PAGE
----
Longform’s Picks of the Week
The best stories from around the world.
Every weekend, Longform highlights its favorite international articles of the week. For daily picks of new and classic nonfiction, check out Longform or follow @longform on Twitter. Have an iPad? Download Longform's new app and read all of the latest in-depth stories from dozens of magazines, including Foreign Policy.
Every weekend, Longform highlights its favorite international articles of the week. For daily picks of new and classic nonfiction, check out Longform or follow @longform on Twitter. Have an iPad? Download Longform’s new app and read all of the latest in-depth stories from dozens of magazines, including Foreign Policy.
Where Is Cuba Going? by John Jeremiah Sullivan, the New York Times.
A nation’s uncertain future.
Ten years ago the only Asian faces you might have seen were in Chinatown — there is one in Havana, Barrio Chino, several square blocks of ostensibly Chinese restaurants and faded signs with lanterns and pagodas on them, a neighborhood left behind by thousands of Chinese agricultural workers who arrived in the 19th century, and where very occasionally you might still see Asian features. These guys — all men, I saw no women — seemed dressed as inconspicuously as possible, loosefitting light-blue jeans and generic polo shirts and sunglasses. The bartender told me that they were here to do business. China was doing “bastante de negocios” in Cuba these days, including in oil, he said. At that moment a Chinese-made exploratory rig sat about 30 miles off the northern coast. We would be able to see it, he said, driving along the main highway.
The Inside Story of a Controversial New Text About Jesus by Ariel Sabar, Smithsonian.
A 1,600-year-old fragment of a Coptic gospel suggests that Jesus, long believed to be celibate, was a married man.
“What this shows,” she continued, “is that there were early Christians for whom that was simply not the case, who could understand indeed that sexual union in marriage could be an imitation of God’s creativity and generativity and it could be spiritually proper and appropriate.”
In her paper, King speculates that the “Gospel of Jesus’s Wife” may have been tossed on the garbage heap not because the papyrus was worn or damaged, but “because the ideas it contained flowed so strongly against the ascetic currents of the tides in which Christian practices and understandings of marriage and sexual intercourse were surging.”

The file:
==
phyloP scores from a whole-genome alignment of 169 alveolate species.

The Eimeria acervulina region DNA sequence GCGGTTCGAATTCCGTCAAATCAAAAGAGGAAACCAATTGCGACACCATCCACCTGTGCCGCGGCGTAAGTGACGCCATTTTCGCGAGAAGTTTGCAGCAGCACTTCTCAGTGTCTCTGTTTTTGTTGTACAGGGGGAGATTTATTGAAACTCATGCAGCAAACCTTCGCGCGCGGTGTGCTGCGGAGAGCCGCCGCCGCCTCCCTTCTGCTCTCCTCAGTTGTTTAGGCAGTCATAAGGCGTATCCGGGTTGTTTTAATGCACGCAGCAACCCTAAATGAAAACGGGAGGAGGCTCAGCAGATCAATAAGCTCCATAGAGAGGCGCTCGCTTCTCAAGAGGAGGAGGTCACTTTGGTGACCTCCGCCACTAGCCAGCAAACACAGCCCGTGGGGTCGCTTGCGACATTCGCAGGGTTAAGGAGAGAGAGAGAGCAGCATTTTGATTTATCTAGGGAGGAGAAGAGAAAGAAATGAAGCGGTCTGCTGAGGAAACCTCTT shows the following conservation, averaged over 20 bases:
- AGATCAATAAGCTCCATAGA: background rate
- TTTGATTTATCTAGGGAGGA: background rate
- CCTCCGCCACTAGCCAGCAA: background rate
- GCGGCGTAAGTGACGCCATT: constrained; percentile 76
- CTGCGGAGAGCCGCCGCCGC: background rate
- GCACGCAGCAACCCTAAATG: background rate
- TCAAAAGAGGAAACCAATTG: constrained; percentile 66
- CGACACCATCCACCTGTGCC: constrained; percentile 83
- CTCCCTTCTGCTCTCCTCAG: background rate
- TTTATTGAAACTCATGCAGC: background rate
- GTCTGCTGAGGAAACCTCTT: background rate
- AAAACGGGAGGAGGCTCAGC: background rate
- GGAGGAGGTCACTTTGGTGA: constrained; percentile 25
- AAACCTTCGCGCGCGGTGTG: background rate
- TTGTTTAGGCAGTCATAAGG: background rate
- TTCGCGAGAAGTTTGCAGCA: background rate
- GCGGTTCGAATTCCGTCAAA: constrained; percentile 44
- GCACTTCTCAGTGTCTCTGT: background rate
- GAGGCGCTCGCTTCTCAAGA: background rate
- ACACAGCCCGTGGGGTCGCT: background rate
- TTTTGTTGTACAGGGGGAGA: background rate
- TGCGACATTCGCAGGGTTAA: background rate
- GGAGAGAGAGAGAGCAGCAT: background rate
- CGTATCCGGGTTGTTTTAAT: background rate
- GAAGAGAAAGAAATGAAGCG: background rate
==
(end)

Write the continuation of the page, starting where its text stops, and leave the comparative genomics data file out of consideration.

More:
MENAHEM KAHANA/AFP/Getty Images
Long Walk From Freedom: Mandela’s Grandchildren and a New South Africa by Douglas Foster, The Atlantic.
As the country still struggles to attain the ideals pursued in a revolution nearly 20 years past, Mandla Mandela returns to his grandfather’s rural home village and its traditionalist values.
“This whole friction is erupting out of modernity,” Mandela explained, in a rather vague reference to arguments he had had with his wife on the subject. It seemed to me that this was an updated version of the trouble many people had in reconciling the ways of the village with the ways of the city. Mandla Mandela, like Jacob Zuma, regularly shuttled between upcountry spots, where traditional authority held sway, and the most cosmopolitan settings in the country, where identity was mutable and diffuse. If you traveled frequently between villages like Nkandla and Mvezo to cities like Durban, Cape Town, and Johannesburg, it was hard to believe that Chief Mandela wasn’t merely keening for the idea of a village already lost and longing for a way of life that had never been.
RODGER BOSCH/AFP/Getty Images
‘Moral’ Robots by Don Troop, The Chronicle of Higher Education.
The debate over the ethics of autonomous lethal drones.
If there is any point of agreement between Mr. Arkin and his critics, it is this: Lethal autonomous systems are already inching their way into the battle space, and the time to discuss them is now. The difference is that while Mr. Arkin wants such conversations to result in a plan for research and governance of these weapons, his most ardent opponents want them banned outright, before they contribute to what one calls “the juggernaut of developing more and more advanced weaponry.”
Ethan Miller/Getty Images
Among the Alawites by Nir Rosen, London Review of Books.
The Alawite minority in Syria, to which President Bashar al-Assad belongs, is growing more concerned about the sectarian dimension of the civil war, and what will follow.
Historically, Alawites stood so far at the margins of Islam that Assad the elder had to ‘Islamise’ them in order to be accepted as the ruler of Syria by its Sunni majority. Alawites regard themselves as more ‘liberal’ and secular than mainstream Muslims. They point to their use of alcohol, the Western dress codes of Alawite women and their freer interaction with men. Sometimes they disparage the more conservative Sunnis. They remember the Muslim Brotherhood uprising of the 1980s as a time of sectarian violence in which the regime crushed terrorists; Sunnis think of it as a time of regime brutality during which they were collectively targeted. These days it’s hard to find a Sunni member of the opposition who didn’t lose an uncle or have a father or grandfather imprisoned in the crackdown that followed.
ANWAR AMRO/AFP/Getty Images
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The West’s False Choice in Ukraine
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Washington wants to get tough on China, and the leaders of the House China Committee are in the driver’s seat.